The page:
Considering that Africa is our cradle, this journey leads through the first landscapes humans ever laid eyes on. Like an ocean’s waves, the Namib’s dunes never changed from afar, but transitioned perpetually at close range. Death lived there, and life right next door in the Okavango Delta, where every soul was fed with green. The mountain ranges, too, were lush as life and the turquoise coastlines sugar water.
glimpse: NOBODY HATES WATERFALLS | Nobody hates waterfalls. Or sunsets. Or turquoise shores. Nobody finds nature repulsive. I think that’s safe to say. And it feels intuitive. But if you think about it, it’s anything but. It’s not like we can’t perceive ugliness. We can see it in the manmade. Or even in each other. That’s why we have a word for it. But we seem to carry an inherent device in us that universally translates landscapes into beauty even though it seems an unnecessary gadget for our survival. Other animals appear indifferent enough to nature’s face and yet here they are, doing just fine. You never catch a dog hiking up a mountain for the view, but they seem happy and surviving. So why, when, and how did nature code this sense for aesthetics into our DNA?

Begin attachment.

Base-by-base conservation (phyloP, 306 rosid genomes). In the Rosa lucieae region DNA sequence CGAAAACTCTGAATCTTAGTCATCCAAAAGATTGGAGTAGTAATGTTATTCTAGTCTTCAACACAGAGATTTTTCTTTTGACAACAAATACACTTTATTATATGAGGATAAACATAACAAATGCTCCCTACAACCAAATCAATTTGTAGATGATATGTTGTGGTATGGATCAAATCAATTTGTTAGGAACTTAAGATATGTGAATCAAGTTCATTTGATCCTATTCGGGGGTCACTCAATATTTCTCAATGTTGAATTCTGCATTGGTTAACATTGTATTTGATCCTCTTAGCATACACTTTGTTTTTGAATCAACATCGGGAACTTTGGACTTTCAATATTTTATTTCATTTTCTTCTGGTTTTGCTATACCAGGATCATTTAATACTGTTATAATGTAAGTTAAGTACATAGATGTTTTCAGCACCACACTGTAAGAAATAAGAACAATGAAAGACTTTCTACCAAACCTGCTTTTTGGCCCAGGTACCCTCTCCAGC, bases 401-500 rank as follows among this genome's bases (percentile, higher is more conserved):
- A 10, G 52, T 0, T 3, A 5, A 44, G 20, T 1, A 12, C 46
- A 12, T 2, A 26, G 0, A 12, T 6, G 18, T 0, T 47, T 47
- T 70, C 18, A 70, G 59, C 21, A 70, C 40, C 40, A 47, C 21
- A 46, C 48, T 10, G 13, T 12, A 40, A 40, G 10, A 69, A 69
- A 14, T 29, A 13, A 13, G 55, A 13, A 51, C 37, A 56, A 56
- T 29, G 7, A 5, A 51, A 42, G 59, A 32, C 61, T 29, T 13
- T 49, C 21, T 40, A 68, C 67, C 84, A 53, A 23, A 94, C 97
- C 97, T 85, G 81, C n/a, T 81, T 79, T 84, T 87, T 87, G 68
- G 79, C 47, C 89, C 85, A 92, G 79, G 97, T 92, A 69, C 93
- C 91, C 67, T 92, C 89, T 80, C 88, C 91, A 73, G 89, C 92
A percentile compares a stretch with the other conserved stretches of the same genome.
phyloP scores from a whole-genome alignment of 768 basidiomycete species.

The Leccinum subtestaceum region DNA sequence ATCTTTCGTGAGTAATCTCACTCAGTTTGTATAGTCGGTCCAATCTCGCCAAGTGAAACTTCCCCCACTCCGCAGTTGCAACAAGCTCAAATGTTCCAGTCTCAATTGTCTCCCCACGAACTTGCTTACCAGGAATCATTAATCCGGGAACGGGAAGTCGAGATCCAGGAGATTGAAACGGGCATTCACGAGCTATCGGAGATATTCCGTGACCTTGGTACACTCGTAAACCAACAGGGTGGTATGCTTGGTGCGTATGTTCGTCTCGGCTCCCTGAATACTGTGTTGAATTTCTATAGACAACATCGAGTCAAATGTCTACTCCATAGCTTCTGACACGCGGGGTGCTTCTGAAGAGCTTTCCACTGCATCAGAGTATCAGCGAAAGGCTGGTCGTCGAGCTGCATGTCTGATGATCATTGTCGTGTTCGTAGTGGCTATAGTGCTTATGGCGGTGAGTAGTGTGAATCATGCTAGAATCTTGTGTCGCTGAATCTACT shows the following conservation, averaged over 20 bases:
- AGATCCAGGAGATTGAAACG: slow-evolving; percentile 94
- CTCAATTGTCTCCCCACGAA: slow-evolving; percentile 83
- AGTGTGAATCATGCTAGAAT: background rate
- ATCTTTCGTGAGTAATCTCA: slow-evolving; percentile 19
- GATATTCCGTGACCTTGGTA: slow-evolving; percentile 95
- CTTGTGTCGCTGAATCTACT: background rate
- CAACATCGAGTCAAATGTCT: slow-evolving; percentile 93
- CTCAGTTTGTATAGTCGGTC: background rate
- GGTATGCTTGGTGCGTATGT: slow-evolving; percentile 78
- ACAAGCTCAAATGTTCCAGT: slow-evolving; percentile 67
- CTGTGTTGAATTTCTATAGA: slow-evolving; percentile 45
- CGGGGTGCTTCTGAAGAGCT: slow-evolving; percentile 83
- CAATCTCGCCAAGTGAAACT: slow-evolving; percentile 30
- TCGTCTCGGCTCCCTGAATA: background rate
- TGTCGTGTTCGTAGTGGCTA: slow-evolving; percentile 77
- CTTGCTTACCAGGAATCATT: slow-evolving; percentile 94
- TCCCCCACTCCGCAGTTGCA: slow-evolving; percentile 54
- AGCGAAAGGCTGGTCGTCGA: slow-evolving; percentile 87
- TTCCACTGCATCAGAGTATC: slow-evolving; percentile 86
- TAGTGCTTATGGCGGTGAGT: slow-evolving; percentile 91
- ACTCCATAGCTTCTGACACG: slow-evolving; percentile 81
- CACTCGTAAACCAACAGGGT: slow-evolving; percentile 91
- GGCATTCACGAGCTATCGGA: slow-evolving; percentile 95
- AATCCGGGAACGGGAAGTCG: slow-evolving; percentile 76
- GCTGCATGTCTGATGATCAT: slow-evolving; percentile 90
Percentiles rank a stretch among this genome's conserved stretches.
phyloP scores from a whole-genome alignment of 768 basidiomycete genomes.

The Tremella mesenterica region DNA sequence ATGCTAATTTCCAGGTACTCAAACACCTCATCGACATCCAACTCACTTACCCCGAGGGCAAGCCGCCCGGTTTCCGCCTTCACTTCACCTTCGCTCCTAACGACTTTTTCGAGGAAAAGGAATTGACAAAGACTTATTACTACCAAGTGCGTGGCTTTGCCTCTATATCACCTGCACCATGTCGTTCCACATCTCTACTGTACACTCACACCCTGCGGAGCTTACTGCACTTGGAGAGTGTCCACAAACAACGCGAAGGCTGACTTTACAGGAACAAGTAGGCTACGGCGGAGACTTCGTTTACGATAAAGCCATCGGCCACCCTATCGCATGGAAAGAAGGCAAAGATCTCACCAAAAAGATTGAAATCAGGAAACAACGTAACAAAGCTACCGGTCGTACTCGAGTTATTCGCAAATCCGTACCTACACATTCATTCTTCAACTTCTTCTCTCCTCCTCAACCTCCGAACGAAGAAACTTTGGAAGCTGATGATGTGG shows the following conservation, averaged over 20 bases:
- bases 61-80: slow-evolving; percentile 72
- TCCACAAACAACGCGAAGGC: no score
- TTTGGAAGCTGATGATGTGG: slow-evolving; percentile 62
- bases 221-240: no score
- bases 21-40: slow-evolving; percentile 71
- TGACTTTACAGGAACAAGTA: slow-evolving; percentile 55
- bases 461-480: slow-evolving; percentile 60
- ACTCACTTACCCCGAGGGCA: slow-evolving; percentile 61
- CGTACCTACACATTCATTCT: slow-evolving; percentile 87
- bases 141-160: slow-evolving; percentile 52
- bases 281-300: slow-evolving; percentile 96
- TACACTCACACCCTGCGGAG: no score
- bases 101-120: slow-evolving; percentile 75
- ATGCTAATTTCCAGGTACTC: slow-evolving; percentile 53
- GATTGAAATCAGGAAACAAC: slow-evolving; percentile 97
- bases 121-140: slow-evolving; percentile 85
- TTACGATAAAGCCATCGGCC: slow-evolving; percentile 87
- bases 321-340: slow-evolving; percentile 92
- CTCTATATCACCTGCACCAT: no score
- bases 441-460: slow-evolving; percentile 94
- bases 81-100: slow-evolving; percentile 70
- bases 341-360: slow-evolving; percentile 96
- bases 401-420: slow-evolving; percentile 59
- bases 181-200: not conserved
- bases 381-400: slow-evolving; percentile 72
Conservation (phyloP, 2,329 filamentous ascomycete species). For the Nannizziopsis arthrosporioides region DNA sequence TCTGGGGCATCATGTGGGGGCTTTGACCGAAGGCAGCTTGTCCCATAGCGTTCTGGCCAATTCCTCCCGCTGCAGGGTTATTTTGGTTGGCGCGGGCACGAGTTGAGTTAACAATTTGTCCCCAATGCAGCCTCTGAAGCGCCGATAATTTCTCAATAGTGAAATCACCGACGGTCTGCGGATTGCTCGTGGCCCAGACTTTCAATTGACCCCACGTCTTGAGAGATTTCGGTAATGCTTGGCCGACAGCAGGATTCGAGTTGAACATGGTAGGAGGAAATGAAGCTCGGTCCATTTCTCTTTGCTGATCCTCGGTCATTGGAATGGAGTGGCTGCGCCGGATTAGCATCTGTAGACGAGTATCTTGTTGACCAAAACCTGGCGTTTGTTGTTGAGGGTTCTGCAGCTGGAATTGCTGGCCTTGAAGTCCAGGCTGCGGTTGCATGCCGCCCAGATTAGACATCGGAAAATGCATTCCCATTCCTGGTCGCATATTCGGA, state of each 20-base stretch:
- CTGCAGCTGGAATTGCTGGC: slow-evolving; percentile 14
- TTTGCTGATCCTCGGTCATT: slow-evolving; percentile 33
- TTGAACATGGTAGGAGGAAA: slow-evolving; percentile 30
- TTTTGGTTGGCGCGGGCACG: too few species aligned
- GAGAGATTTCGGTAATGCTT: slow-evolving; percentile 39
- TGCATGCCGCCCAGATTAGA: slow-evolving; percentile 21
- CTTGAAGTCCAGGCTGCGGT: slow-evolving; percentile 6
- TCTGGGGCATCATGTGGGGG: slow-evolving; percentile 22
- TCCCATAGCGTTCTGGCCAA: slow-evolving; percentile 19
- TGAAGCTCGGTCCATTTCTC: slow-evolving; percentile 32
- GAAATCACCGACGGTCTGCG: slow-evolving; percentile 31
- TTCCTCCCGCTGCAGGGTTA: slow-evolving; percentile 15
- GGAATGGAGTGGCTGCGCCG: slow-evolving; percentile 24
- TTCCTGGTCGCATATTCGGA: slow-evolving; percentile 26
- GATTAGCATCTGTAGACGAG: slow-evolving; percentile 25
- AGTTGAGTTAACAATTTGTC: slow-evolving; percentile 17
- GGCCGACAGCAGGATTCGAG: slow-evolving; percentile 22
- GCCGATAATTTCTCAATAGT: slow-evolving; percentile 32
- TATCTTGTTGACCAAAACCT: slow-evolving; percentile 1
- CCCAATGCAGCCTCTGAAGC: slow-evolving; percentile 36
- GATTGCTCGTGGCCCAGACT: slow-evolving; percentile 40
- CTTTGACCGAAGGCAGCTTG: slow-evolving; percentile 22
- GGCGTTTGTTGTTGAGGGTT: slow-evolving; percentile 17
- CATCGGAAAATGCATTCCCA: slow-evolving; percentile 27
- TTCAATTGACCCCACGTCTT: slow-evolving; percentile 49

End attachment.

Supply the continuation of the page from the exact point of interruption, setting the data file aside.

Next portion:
Deadvlei / Namibia · 2017 desert phantoms
Table Mountain, Cape Town / South Africa · 2017 merger of blues
Lake Bunyonyi / Uganda · 2017 muscle mirror
God's Bridge / Morocco · 2017 carving caramel
Simien Mountains / Ethiopia · 2017 fine mist
Kibuye / Living with Explosive Likelihoods
when home is where disaster lurks
And those who live there, live lives, not odds. They are accustomed to the normality of any given day that isn’t the one when disaster strikes. explore